Financial Lessons From My Grandparents
The saying of respecting your elders is always seen as a rule of thumb, but they can often give you life-changing advice that you can pass on to your children and your children’s children.
Here are some financial lessons that you can take from your grandparents, and how you can still use them in today’s society.
Use physical cash – It’s easier to keep track of your expenses, how much you actually spend each month and there’s your own peace of mind as well. It also allows you to be more disciplined in how often you splurge on things you don’t necessarily need. Then, if you feel you’re reaching your limit in terms of how much you’re spending then you’re able to figure out quickly where the problem lies in your spending.
Physical cash is harder to part with. If you are trying to manage your money it’s best to withdraw cash from an ATM once a month. It’s easier to keep track of.
Plan for the long term – If you’re planning on having children or already have children you can start saving for their future studies. If you’re eager to have that house you’ve always wanted or a car that dreams were made for then you should plan well in advance.
It goes without saying, but preparing yourself for your future expenditures pays off in the end, and it allows you to work towards a great goal.
Buy good quality – The old saying of quality over quantity never fails and you should follow it throughout your life because more often than not it pays off. Sure, it tends to cost much more than the cheaper version that will inevitably break in the coming months, but they also have a much longer shelf life.
Save a few extra dollars a month and aim for that better quality washing machine or television. It could end up being much cheaper to maintain in the long run.
Keep your fixed expenses as low as possible – A fixed expense is something you can’t cancel. They also don’t change at all throughout the time you pay for them, so no matter what you’re earning you will always be paying the same rate.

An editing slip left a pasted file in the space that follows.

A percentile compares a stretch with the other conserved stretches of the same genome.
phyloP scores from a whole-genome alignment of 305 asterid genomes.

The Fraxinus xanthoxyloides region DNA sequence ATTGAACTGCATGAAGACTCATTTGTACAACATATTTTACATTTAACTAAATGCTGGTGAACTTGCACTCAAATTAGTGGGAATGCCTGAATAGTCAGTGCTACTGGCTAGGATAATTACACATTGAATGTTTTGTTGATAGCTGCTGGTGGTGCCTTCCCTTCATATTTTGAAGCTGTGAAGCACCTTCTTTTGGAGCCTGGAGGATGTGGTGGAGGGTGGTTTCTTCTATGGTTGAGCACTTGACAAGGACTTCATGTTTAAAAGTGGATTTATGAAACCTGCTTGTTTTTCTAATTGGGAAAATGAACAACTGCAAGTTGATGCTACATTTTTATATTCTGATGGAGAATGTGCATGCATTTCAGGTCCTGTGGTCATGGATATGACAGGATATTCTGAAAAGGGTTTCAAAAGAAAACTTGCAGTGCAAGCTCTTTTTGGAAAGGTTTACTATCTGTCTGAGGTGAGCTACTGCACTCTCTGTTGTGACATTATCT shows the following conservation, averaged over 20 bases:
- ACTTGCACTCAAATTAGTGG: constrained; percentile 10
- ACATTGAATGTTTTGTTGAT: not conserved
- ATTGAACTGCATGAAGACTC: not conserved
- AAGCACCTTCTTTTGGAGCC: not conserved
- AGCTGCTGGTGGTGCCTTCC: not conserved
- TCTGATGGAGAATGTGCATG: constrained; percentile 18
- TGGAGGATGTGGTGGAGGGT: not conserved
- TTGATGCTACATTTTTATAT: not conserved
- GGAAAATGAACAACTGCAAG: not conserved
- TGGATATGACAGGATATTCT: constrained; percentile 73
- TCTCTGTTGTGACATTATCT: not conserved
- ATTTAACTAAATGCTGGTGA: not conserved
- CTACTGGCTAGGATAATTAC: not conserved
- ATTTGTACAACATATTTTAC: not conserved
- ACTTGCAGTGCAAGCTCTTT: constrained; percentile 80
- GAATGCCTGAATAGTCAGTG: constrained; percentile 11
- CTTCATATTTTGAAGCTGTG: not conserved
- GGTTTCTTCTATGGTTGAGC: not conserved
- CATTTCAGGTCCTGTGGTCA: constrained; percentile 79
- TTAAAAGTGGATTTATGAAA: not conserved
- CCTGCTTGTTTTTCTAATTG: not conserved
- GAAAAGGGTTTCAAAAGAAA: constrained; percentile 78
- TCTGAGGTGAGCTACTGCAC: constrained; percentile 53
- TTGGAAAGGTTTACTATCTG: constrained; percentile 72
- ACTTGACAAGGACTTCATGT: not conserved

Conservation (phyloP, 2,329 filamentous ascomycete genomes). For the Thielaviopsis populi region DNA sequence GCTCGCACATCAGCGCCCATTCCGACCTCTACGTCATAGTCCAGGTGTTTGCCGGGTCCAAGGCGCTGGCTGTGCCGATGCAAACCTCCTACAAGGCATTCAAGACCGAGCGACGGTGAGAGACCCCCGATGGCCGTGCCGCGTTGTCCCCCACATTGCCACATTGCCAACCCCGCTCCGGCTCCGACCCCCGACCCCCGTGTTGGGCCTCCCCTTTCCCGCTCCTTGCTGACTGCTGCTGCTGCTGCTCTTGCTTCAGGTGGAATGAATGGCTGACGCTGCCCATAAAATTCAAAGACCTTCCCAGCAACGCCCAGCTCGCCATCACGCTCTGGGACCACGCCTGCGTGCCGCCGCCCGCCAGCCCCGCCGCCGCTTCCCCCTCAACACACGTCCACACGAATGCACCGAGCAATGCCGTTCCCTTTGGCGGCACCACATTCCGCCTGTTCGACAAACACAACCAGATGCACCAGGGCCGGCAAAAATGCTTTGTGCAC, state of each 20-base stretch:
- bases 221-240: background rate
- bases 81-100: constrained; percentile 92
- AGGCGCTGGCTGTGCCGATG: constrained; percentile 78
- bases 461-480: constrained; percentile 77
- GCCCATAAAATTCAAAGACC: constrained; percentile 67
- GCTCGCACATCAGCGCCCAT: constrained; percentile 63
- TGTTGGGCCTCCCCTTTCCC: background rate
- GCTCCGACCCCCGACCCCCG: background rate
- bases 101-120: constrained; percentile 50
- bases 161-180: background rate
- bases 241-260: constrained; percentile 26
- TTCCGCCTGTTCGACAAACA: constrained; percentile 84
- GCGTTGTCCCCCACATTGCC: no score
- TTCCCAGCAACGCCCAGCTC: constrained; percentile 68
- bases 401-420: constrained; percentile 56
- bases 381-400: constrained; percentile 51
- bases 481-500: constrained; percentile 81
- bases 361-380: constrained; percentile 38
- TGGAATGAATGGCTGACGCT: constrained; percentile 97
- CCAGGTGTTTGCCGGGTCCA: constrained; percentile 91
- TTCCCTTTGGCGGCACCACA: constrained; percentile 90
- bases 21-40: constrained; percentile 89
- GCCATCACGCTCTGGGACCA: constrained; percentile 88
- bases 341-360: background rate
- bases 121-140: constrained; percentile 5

Back in the day things were much different, and your grandparents probably did things much differently. They might have lived a non-credit-dependant life that would have insulated them from financial problems if one of them lost their job.
If you’re leveraged to the hilt and something goes wrong, you won’t have any wiggle room. You may have to sell your assets in a hurry and for less than they were originally worth just to get by. To disaster proof your finances, reduce your fixed expenses as much as possible.
Fun can be frugal – The best things in life are often free, and with that in mind you can go about having a good day without spending some or even none of your money. Having a BBQ or a movie night with your friends can save you heading to the cinema, or that expensive meal in town.
Other things that are free of course vary, from exercising in your neighbourhood to taking your kids to the local park. You can also get involved in community activities like choirs, tennis clubs, church, etc. You don’t need to spend a lot to have a lot of fun. You can also focus on people and relationships that can pay off down the line.
Values – Your grandparents probably have their values a little different than many people today. There was a time when if you held down a steady job, paid your bills on time, had polite children, a modest house in good repair, and a good reputation you could hold your head high. Now the demand is much higher thanks to changes in the economy.
You can learn a lot from your elders about values and how they can coincide with your savings. Even though some methods have since changed they can still offer you sound advice that can be used today in the way you control your finances.
Teach others – Keep the younger generation informed about how to save money, then the learning process never dies. Your children can then go on to teach the next generation, and so on and so forth.
The most important thing to remember is that we will be teaching the next generation, which is why a set of rules can often be more powerful to you or your children or your friends than you initially thought.
Do you have any financial lessons you want to share with your friends and family?